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License Plate Readers

Automatic License Plate Recognition, or ALPR, take images of vehicles in public spaces, analyze the text on their license plates, and record the timestamp and position of the car's plates (based on GPS coordinates of the camera.)


Unknown as Chicago owns both fixed and mobile ALRPs. Each of Chicago's 25 districts has at least six ALPR-equipped police vehicles. In 2019 the Chicago Police Department purchased an additional 200 ALPRs, bringing the total to over 240. In addition, LPL is currently suing for the locations of stationary ALPRs. Chicago can also use their video surveillance network to scan license plates.


CPD has spent more than $500,000 for software to manage and analyze data from ALPRs. In addition, each device costs $25,000, which could bring the total expenditure to over $1.1 million.


Chicago Police Department purchases Motorola / PAGIS automated license plate readers. These devices scan license plates and check them against a Hot List of plates of interest. According to FOIA documents acquired by the author, there might be as many as 300,000 license plates stored in the Hot List at any one time in Chicago - meaning that approximately 1 in 10 Chicagoans has their vehicle on the Hot List. Each plate's information is stored for 365 days unless it is deemed 'pertinent to criminal or civil matters,' in which case it is retained until a court orders it to be removed.


According to the Chicago Police Department, a vehicle mounted ALPR can capture 3,200 images of license plates in one shift. Documents from the CPD acquired by LPL show that over a two year period, ALPRs recorded over 200 million hits. CPD claims that "the recovery of stolen vehicles has increased significantly" due to ALPRs. From 2016 to 2020, carjackings have decreased by 20%, although it is unclear to what extent this can be attributed to ALPR.

Legal and Privacy Concerns

Even an incomplete record of where an individual's car has been provides detailed information about the activities of that person. In Oakland, over 4.6 million license plate scans from ALPR systems were released in a FOIA request, providing detailed information about Oakland residents' activities - including activities protected by the First Amendment.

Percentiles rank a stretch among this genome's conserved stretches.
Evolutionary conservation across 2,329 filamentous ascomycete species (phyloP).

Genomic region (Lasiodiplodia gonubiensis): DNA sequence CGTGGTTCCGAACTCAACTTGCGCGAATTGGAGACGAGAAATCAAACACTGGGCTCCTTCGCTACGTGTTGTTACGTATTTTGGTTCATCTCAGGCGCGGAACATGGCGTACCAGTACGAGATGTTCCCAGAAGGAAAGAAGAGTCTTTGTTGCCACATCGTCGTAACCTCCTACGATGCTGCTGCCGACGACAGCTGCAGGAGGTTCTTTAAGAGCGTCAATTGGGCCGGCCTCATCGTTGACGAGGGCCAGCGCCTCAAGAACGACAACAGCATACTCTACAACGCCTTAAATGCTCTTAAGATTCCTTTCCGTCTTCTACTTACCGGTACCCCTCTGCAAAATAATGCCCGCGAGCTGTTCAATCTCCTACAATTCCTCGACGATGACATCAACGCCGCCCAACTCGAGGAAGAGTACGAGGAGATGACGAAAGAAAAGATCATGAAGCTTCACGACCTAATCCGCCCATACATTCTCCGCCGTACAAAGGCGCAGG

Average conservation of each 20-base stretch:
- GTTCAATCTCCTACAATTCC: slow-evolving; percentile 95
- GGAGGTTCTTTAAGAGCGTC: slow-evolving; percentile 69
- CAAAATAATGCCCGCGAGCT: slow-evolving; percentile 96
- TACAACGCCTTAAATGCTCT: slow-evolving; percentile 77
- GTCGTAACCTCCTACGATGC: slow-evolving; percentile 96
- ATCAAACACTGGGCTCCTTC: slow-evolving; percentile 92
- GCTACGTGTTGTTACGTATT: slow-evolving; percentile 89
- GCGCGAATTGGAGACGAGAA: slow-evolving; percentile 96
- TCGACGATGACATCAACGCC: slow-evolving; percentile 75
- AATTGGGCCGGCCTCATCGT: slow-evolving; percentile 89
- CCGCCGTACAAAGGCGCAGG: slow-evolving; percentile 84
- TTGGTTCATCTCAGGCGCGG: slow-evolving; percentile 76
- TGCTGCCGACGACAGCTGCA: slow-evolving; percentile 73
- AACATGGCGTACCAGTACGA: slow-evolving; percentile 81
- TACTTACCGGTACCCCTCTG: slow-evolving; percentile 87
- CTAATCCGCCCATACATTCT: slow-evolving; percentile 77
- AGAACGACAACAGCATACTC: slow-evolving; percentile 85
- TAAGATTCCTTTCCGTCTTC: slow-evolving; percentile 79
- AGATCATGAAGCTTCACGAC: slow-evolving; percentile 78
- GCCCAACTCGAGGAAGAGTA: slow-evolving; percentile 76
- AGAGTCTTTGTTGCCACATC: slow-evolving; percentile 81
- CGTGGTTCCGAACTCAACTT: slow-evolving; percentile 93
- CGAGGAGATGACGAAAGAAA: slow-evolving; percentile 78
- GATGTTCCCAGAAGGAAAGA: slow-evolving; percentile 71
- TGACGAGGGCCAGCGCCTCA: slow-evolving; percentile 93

Concerns over data retention policies and data sharing also should be addressed and publicly disclosed. The criteria that lands a given plate on the Hot List should be publicly disclosed. Check out the EFF's excellent FAQ on ALPR technology for more information.

In 2017, Immigration and Customs Enforcement (ICE) signed a contract with Thomson Reuters which gave them access to a database with billions of nationwide license plate records gleaned from ALPRs, which they can use to track and target immigrants. In addition, ICE has signed contracts with over 80 local law enforcement agencies for their data, including four in the Chicago area.

At the state level in Illinois, there are currently several bills that have been introduced (but not yet passed) in recent years to regulate ALPR use. A couple of these bills have been shot down, and one has been sitting in the Senate for over a year.

In 2018 the CPD issued a directive that sets procedural standards for ALPR use, yet which does not clarify what purposes ALPRs can or cannot be used for.

ALPRs in Chicago

From documents acquired by Jennifer Helsby

Automatic License Plate Reader in Chicago

Automatic License Plate Reader on Chicago Police Vehicle
Image courtesy Freddy Martinez

ALPRs in Chicago

From documents acquired by Jennifer Helsby

Video Surveillance

License Plate Readers

Biometric Databases

Cell Site Simulators

Gun Shot Detection

Social Media Monitoring

Predictive Policing